2. Because of recapture, however, your accumulated depreciation of $609,860 gets taxed at the higher 25% rate and only your adjusted capital gains of $1,349,560 (1,959,420 – 609,860) gets taxed at the lower 20% rate. In this case you owe the Feds $422,377.

In other words, thanks to the depreciation recapture tax you wind up owing the IRS $30,493 more in taxes than you would have had the tax not been imposed.

So You Know

ProAPOD Real Estate Investing Software automatically calculates depreciation, recapture tax, capital gains tax, and tax obligation.

 

The Truth Agents Should Hear About Selling Rental Property!

selling rental propertyReal estate agents who sell rental property routinely guard the truth about selling investment property and thereby any advantage to work with real estate investors.

As one who was actively engaged as an apartment specialist with Coldwell Banker in both, Claremont and Costa Mesa California, and later with Prudential Real Estate Professionals in Salem, Oregon, I understand.

After all, who in their right mind (especially a real estate agent competing for business) would be foolish enough to share with others (especially to friendly competition) the benefits a real estate agent receives by selling rental income property?

Of course, you probably guessed it, none would.

Fair enough.

But my DNA also makes me a teacher at heart, so after over thirty years experience selling multi-family properties, I feel that its time to spill the beans.

In this article, I want to reveal the truth about selling rental property as well of the subsequent benefit real estate agents receive by jumping in and getting involved with rental property and working with real estate investors.

The Money

Selling rental property can be one of the most financially rewarding experiences any real estate professional can encounter during his or her career.

Okay, maybe aside from the residential mansions in Beverly Hills where prices are easily in the millions, apartment buildings are commonly sold at prices that exceed residential property prices in most market areas. Thus, apartment buildings are typically going to generate more commission dollars for agents than residential property.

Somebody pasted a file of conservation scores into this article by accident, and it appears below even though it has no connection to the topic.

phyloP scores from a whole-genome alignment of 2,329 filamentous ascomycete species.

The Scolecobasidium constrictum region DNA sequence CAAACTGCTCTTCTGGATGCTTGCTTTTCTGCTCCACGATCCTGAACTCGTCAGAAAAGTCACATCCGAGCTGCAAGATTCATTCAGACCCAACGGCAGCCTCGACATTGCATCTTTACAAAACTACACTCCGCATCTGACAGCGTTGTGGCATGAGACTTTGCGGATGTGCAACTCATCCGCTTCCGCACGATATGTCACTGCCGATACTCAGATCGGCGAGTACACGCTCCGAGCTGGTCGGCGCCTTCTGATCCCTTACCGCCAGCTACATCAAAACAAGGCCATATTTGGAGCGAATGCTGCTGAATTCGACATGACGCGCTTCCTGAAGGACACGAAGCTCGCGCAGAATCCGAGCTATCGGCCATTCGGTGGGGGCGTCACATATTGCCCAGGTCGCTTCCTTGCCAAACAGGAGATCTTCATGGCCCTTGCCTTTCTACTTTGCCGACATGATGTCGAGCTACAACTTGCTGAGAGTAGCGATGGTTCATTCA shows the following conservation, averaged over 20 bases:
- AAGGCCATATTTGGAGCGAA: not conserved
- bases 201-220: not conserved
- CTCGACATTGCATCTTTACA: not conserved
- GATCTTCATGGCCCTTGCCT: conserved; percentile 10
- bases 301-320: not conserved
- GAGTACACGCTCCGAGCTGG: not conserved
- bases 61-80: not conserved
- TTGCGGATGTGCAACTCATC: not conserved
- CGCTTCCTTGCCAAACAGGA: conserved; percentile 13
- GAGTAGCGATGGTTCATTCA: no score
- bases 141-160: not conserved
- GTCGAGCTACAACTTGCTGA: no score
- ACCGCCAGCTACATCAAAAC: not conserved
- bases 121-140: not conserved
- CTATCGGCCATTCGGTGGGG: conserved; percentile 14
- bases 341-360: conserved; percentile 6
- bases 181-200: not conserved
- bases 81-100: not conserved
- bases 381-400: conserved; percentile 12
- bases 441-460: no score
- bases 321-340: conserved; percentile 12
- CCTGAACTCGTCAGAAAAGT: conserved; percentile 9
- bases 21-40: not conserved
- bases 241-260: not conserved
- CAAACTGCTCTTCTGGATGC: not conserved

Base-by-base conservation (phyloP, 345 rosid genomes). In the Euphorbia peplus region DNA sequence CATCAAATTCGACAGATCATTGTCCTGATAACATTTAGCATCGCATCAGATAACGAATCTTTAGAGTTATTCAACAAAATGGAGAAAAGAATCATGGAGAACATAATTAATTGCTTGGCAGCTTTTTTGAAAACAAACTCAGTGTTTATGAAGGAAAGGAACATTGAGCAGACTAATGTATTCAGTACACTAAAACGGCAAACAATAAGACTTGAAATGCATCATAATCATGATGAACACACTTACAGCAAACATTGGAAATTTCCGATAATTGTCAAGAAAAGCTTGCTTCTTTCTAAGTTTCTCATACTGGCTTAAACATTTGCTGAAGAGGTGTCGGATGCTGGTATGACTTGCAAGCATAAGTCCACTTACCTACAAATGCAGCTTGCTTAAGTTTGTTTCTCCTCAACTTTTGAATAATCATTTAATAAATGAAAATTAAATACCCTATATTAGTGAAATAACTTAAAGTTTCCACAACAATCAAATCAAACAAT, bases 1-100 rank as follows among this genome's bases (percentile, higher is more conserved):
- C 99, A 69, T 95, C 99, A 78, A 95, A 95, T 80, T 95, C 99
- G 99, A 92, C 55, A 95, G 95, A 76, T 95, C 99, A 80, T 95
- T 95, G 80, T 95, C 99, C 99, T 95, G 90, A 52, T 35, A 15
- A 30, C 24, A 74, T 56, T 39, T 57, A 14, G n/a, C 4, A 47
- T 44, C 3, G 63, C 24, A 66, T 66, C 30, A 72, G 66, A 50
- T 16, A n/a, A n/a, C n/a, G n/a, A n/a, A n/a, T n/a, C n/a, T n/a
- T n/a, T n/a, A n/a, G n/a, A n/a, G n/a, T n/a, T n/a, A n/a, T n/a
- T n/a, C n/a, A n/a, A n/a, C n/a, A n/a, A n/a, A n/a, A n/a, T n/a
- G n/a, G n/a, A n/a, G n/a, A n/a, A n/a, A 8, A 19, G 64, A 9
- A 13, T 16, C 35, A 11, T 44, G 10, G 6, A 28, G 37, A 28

It’s not unlikely, for instance, that in a market where the average sales price of a house is $180,000 that a ten-unit apartment building one block over may sell for two-to-three times that price.

And when you do the math based on a six-percent commission, well, you do the math. It means you get a more substantial payday on every transaction you close with rental income properties and investors.

Repeat Business

Another unsung advantage associated with selling rental property comes in the form of what might be called “the real estate investor psyche”.

Once you sell a house it’s probably safe to say (barring something irregular like a job transfer or change in finances) that the buyer is no longer a potential customer for about five years.

On the other hand, since it is “investors in real estate” who purchase income property, you are always faced with the potential that your customer might want to invest in more rental property; or given the right set of circumstances may even want to exchange one investment property for something larger.

In other words, when you sell investment property, you work with investors who are always buyers and sellers (and therefore by association) you are always in the right position to acquire repeat business and maybe reap the benefit of additional commissions.

This was true with the first investment property I ever sold to an investor, and in most transactions I was involved during the years since.

Why, because real estate investors (by their very nature) are always looking for a property (or another property) that will make them money. And this means repeat business for you, and as a result more commissions earned.